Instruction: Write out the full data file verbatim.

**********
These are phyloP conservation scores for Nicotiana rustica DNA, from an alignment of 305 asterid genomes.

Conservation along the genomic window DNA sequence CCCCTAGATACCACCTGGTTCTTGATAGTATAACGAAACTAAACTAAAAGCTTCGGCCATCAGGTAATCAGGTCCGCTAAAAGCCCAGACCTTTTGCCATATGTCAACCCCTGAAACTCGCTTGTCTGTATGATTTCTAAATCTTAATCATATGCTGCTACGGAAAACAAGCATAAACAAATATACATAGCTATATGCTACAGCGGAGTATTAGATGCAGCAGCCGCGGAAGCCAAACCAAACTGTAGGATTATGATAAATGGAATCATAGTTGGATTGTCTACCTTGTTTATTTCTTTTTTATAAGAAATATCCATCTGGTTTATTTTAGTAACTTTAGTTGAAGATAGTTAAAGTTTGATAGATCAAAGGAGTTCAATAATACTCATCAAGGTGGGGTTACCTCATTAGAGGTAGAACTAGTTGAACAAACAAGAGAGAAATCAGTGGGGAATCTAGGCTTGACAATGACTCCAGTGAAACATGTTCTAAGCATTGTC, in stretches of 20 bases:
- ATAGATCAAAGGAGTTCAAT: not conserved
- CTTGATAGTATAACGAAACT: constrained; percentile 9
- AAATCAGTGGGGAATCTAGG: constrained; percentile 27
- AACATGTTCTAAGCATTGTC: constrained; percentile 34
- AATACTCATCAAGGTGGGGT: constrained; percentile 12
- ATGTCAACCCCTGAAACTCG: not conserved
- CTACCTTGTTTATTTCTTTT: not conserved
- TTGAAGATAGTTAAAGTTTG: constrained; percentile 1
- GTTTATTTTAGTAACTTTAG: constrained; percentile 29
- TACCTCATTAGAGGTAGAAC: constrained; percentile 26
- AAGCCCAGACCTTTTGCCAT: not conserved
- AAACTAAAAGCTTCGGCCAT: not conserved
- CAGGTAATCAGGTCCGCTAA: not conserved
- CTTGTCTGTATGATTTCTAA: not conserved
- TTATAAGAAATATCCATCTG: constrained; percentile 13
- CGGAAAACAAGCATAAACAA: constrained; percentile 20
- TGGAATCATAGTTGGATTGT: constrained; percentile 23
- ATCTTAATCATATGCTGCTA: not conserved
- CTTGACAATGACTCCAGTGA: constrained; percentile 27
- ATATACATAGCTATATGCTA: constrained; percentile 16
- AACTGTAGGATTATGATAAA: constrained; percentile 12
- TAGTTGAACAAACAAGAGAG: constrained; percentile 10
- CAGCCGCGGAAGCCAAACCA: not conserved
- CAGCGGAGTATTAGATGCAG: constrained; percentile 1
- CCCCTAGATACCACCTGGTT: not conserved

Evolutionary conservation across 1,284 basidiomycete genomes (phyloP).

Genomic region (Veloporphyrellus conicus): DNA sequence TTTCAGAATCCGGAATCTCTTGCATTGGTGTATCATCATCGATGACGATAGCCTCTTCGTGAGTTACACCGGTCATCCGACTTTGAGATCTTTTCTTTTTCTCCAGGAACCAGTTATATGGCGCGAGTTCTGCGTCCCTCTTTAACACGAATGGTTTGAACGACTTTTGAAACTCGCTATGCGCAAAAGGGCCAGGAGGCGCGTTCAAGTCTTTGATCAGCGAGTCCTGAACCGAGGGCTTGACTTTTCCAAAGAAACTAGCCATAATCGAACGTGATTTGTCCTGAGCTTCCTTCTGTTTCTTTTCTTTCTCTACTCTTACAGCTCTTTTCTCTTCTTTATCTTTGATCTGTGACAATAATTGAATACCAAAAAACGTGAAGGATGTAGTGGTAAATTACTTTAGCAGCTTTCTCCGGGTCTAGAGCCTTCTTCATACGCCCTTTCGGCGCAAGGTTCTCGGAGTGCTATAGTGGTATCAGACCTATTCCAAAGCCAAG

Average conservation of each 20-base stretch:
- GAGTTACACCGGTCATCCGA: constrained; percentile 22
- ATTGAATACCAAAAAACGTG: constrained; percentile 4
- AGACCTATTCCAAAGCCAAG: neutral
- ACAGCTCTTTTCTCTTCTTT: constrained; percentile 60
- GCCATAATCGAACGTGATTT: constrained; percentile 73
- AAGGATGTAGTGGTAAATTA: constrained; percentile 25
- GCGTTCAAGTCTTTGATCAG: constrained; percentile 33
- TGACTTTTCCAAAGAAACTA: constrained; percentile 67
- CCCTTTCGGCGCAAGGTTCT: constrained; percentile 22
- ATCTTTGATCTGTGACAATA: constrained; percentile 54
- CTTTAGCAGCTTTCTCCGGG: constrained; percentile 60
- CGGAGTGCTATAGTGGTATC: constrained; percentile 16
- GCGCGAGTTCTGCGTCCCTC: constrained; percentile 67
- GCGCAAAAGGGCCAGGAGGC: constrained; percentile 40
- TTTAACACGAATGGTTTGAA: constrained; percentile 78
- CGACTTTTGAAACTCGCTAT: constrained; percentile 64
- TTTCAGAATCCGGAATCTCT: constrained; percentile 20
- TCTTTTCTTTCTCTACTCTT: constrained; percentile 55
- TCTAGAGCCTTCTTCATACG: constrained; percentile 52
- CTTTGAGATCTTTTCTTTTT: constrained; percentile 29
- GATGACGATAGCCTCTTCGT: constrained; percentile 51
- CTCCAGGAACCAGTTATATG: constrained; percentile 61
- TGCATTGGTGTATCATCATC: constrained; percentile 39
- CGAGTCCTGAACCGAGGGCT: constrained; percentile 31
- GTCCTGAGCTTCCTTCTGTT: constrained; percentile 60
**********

These are phyloP conservation scores for Nicotiana rustica DNA, from an alignment of 305 asterid genomes.

Conservation along the genomic window DNA sequence CCCCTAGATACCACCTGGTTCTTGATAGTATAACGAAACTAAACTAAAAGCTTCGGCCATCAGGTAATCAGGTCCGCTAAAAGCCCAGACCTTTTGCCATATGTCAACCCCTGAAACTCGCTTGTCTGTATGATTTCTAAATCTTAATCATATGCTGCTACGGAAAACAAGCATAAACAAATATACATAGCTATATGCTACAGCGGAGTATTAGATGCAGCAGCCGCGGAAGCCAAACCAAACTGTAGGATTATGATAAATGGAATCATAGTTGGATTGTCTACCTTGTTTATTTCTTTTTTATAAGAAATATCCATCTGGTTTATTTTAGTAACTTTAGTTGAAGATAGTTAAAGTTTGATAGATCAAAGGAGTTCAATAATACTCATCAAGGTGGGGTTACCTCATTAGAGGTAGAACTAGTTGAACAAACAAGAGAGAAATCAGTGGGGAATCTAGGCTTGACAATGACTCCAGTGAAACATGTTCTAAGCATTGTC, in stretches of 20 bases:
- ATAGATCAAAGGAGTTCAAT: not conserved
- CTTGATAGTATAACGAAACT: constrained; percentile 9
- AAATCAGTGGGGAATCTAGG: constrained; percentile 27
- AACATGTTCTAAGCATTGTC: constrained; percentile 34
- AATACTCATCAAGGTGGGGT: constrained; percentile 12
- ATGTCAACCCCTGAAACTCG: not conserved
- CTACCTTGTTTATTTCTTTT: not conserved
- TTGAAGATAGTTAAAGTTTG: constrained; percentile 1
- GTTTATTTTAGTAACTTTAG: constrained; percentile 29
- TACCTCATTAGAGGTAGAAC: constrained; percentile 26
- AAGCCCAGACCTTTTGCCAT: not conserved
- AAACTAAAAGCTTCGGCCAT: not conserved
- CAGGTAATCAGGTCCGCTAA: not conserved
- CTTGTCTGTATGATTTCTAA: not conserved
- TTATAAGAAATATCCATCTG: constrained; percentile 13
- CGGAAAACAAGCATAAACAA: constrained; percentile 20
- TGGAATCATAGTTGGATTGT: constrained; percentile 23
- ATCTTAATCATATGCTGCTA: not conserved
- CTTGACAATGACTCCAGTGA: constrained; percentile 27
- ATATACATAGCTATATGCTA: constrained; percentile 16
- AACTGTAGGATTATGATAAA: constrained; percentile 12
- TAGTTGAACAAACAAGAGAG: constrained; percentile 10
- CAGCCGCGGAAGCCAAACCA: not conserved
- CAGCGGAGTATTAGATGCAG: constrained; percentile 1
- CCCCTAGATACCACCTGGTT: not conserved

Evolutionary conservation across 1,284 basidiomycete genomes (phyloP).

Genomic region (Veloporphyrellus conicus): DNA sequence TTTCAGAATCCGGAATCTCTTGCATTGGTGTATCATCATCGATGACGATAGCCTCTTCGTGAGTTACACCGGTCATCCGACTTTGAGATCTTTTCTTTTTCTCCAGGAACCAGTTATATGGCGCGAGTTCTGCGTCCCTCTTTAACACGAATGGTTTGAACGACTTTTGAAACTCGCTATGCGCAAAAGGGCCAGGAGGCGCGTTCAAGTCTTTGATCAGCGAGTCCTGAACCGAGGGCTTGACTTTTCCAAAGAAACTAGCCATAATCGAACGTGATTTGTCCTGAGCTTCCTTCTGTTTCTTTTCTTTCTCTACTCTTACAGCTCTTTTCTCTTCTTTATCTTTGATCTGTGACAATAATTGAATACCAAAAAACGTGAAGGATGTAGTGGTAAATTACTTTAGCAGCTTTCTCCGGGTCTAGAGCCTTCTTCATACGCCCTTTCGGCGCAAGGTTCTCGGAGTGCTATAGTGGTATCAGACCTATTCCAAAGCCAAG

Average conservation of each 20-base stretch:
- GAGTTACACCGGTCATCCGA: constrained; percentile 22
- ATTGAATACCAAAAAACGTG: constrained; percentile 4
- AGACCTATTCCAAAGCCAAG: neutral
- ACAGCTCTTTTCTCTTCTTT: constrained; percentile 60
- GCCATAATCGAACGTGATTT: constrained; percentile 73
- AAGGATGTAGTGGTAAATTA: constrained; percentile 25
- GCGTTCAAGTCTTTGATCAG: constrained; percentile 33
- TGACTTTTCCAAAGAAACTA: constrained; percentile 67
- CCCTTTCGGCGCAAGGTTCT: constrained; percentile 22
- ATCTTTGATCTGTGACAATA: constrained; percentile 54
- CTTTAGCAGCTTTCTCCGGG: constrained; percentile 60
- CGGAGTGCTATAGTGGTATC: constrained; percentile 16
- GCGCGAGTTCTGCGTCCCTC: constrained; percentile 67
- GCGCAAAAGGGCCAGGAGGC: constrained; percentile 40
- TTTAACACGAATGGTTTGAA: constrained; percentile 78
- CGACTTTTGAAACTCGCTAT: constrained; percentile 64
- TTTCAGAATCCGGAATCTCT: constrained; percentile 20
- TCTTTTCTTTCTCTACTCTT: constrained; percentile 55
- TCTAGAGCCTTCTTCATACG: constrained; percentile 52
- CTTTGAGATCTTTTCTTTTT: constrained; percentile 29
- GATGACGATAGCCTCTTCGT: constrained; percentile 51
- CTCCAGGAACCAGTTATATG: constrained; percentile 61
- TGCATTGGTGTATCATCATC: constrained; percentile 39
- CGAGTCCTGAACCGAGGGCT: constrained; percentile 31
- GTCCTGAGCTTCCTTCTGTT: constrained; percentile 60